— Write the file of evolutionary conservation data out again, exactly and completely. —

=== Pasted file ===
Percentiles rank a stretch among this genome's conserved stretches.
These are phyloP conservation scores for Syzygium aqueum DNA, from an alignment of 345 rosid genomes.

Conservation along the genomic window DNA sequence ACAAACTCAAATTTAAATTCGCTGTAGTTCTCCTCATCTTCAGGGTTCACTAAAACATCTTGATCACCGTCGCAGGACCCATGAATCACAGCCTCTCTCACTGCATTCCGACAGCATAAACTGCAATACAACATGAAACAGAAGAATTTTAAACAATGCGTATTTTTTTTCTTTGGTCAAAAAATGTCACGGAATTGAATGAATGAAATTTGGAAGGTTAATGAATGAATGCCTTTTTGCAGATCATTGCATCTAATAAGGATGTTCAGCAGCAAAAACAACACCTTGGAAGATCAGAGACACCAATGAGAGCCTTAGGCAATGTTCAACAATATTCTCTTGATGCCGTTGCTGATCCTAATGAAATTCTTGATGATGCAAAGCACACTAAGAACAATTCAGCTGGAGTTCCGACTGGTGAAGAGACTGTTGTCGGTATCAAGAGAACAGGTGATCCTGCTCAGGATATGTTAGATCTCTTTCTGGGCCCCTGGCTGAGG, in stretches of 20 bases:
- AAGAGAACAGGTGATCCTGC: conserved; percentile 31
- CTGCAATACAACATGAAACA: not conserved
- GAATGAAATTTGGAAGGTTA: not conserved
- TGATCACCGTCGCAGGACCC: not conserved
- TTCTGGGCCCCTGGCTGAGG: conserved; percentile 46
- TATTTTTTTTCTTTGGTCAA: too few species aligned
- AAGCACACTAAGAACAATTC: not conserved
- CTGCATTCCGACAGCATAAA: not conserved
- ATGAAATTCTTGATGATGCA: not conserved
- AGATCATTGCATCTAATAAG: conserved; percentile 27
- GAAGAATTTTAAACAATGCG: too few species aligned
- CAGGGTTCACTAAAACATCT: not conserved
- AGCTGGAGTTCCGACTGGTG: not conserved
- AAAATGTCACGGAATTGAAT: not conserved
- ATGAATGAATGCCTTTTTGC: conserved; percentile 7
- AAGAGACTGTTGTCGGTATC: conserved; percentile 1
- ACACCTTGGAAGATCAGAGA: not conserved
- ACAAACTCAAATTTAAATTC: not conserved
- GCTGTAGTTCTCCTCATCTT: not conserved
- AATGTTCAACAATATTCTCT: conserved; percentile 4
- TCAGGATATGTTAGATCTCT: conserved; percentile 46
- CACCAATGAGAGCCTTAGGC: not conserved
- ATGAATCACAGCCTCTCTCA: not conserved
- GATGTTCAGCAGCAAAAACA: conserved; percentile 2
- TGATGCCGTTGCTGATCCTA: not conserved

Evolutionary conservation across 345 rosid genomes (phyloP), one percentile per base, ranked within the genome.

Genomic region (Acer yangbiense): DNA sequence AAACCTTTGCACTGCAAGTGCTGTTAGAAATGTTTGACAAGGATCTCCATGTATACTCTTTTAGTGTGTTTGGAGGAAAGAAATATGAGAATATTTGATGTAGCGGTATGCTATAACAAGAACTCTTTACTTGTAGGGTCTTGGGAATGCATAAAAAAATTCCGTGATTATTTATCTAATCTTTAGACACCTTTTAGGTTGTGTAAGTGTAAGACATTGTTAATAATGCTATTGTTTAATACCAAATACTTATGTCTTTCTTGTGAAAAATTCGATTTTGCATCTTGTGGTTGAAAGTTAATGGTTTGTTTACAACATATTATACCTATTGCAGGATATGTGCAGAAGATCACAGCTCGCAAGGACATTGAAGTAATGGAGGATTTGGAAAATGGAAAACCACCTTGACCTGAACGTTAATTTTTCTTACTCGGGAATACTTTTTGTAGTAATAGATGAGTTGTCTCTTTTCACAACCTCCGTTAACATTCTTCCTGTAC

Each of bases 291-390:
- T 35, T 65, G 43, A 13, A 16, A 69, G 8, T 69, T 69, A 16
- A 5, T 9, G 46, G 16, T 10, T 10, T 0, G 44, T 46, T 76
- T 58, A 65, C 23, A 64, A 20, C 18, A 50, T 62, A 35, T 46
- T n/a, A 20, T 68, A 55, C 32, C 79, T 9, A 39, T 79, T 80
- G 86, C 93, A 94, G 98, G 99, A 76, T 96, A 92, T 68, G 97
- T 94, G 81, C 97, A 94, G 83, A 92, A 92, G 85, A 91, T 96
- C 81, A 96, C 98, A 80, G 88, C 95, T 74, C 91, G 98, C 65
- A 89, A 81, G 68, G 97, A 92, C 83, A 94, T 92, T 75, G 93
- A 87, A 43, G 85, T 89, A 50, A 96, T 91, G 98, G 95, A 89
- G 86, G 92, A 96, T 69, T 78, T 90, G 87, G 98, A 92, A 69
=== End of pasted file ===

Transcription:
Percentiles rank a stretch among this genome's conserved stretches.
These are phyloP conservation scores for Syzygium aqueum DNA, from an alignment of 345 rosid genomes.

Conservation along the genomic window DNA sequence ACAAACTCAAATTTAAATTCGCTGTAGTTCTCCTCATCTTCAGGGTTCACTAAAACATCTTGATCACCGTCGCAGGACCCATGAATCACAGCCTCTCTCACTGCATTCCGACAGCATAAACTGCAATACAACATGAAACAGAAGAATTTTAAACAATGCGTATTTTTTTTCTTTGGTCAAAAAATGTCACGGAATTGAATGAATGAAATTTGGAAGGTTAATGAATGAATGCCTTTTTGCAGATCATTGCATCTAATAAGGATGTTCAGCAGCAAAAACAACACCTTGGAAGATCAGAGACACCAATGAGAGCCTTAGGCAATGTTCAACAATATTCTCTTGATGCCGTTGCTGATCCTAATGAAATTCTTGATGATGCAAAGCACACTAAGAACAATTCAGCTGGAGTTCCGACTGGTGAAGAGACTGTTGTCGGTATCAAGAGAACAGGTGATCCTGCTCAGGATATGTTAGATCTCTTTCTGGGCCCCTGGCTGAGG, in stretches of 20 bases:
- AAGAGAACAGGTGATCCTGC: conserved; percentile 31
- CTGCAATACAACATGAAACA: not conserved
- GAATGAAATTTGGAAGGTTA: not conserved
- TGATCACCGTCGCAGGACCC: not conserved
- TTCTGGGCCCCTGGCTGAGG: conserved; percentile 46
- TATTTTTTTTCTTTGGTCAA: too few species aligned
- AAGCACACTAAGAACAATTC: not conserved
- CTGCATTCCGACAGCATAAA: not conserved
- ATGAAATTCTTGATGATGCA: not conserved
- AGATCATTGCATCTAATAAG: conserved; percentile 27
- GAAGAATTTTAAACAATGCG: too few species aligned
- CAGGGTTCACTAAAACATCT: not conserved
- AGCTGGAGTTCCGACTGGTG: not conserved
- AAAATGTCACGGAATTGAAT: not conserved
- ATGAATGAATGCCTTTTTGC: conserved; percentile 7
- AAGAGACTGTTGTCGGTATC: conserved; percentile 1
- ACACCTTGGAAGATCAGAGA: not conserved
- ACAAACTCAAATTTAAATTC: not conserved
- GCTGTAGTTCTCCTCATCTT: not conserved
- AATGTTCAACAATATTCTCT: conserved; percentile 4
- TCAGGATATGTTAGATCTCT: conserved; percentile 46
- CACCAATGAGAGCCTTAGGC: not conserved
- ATGAATCACAGCCTCTCTCA: not conserved
- GATGTTCAGCAGCAAAAACA: conserved; percentile 2
- TGATGCCGTTGCTGATCCTA: not conserved

Evolutionary conservation across 345 rosid genomes (phyloP), one percentile per base, ranked within the genome.

Genomic region (Acer yangbiense): DNA sequence AAACCTTTGCACTGCAAGTGCTGTTAGAAATGTTTGACAAGGATCTCCATGTATACTCTTTTAGTGTGTTTGGAGGAAAGAAATATGAGAATATTTGATGTAGCGGTATGCTATAACAAGAACTCTTTACTTGTAGGGTCTTGGGAATGCATAAAAAAATTCCGTGATTATTTATCTAATCTTTAGACACCTTTTAGGTTGTGTAAGTGTAAGACATTGTTAATAATGCTATTGTTTAATACCAAATACTTATGTCTTTCTTGTGAAAAATTCGATTTTGCATCTTGTGGTTGAAAGTTAATGGTTTGTTTACAACATATTATACCTATTGCAGGATATGTGCAGAAGATCACAGCTCGCAAGGACATTGAAGTAATGGAGGATTTGGAAAATGGAAAACCACCTTGACCTGAACGTTAATTTTTCTTACTCGGGAATACTTTTTGTAGTAATAGATGAGTTGTCTCTTTTCACAACCTCCGTTAACATTCTTCCTGTAC

Each of bases 291-390:
- T 35, T 65, G 43, A 13, A 16, A 69, G 8, T 69, T 69, A 16
- A 5, T 9, G 46, G 16, T 10, T 10, T 0, G 44, T 46, T 76
- T 58, A 65, C 23, A 64, A 20, C 18, A 50, T 62, A 35, T 46
- T n/a, A 20, T 68, A 55, C 32, C 79, T 9, A 39, T 79, T 80
- G 86, C 93, A 94, G 98, G 99, A 76, T 96, A 92, T 68, G 97
- T 94, G 81, C 97, A 94, G 83, A 92, A 92, G 85, A 91, T 96
- C 81, A 96, C 98, A 80, G 88, C 95, T 74, C 91, G 98, C 65
- A 89, A 81, G 68, G 97, A 92, C 83, A 94, T 92, T 75, G 93
- A 87, A 43, G 85, T 89, A 50, A 96, T 91, G 98, G 95, A 89
- G 86, G 92, A 96, T 69, T 78, T 90, G 87, G 98, A 92, A 69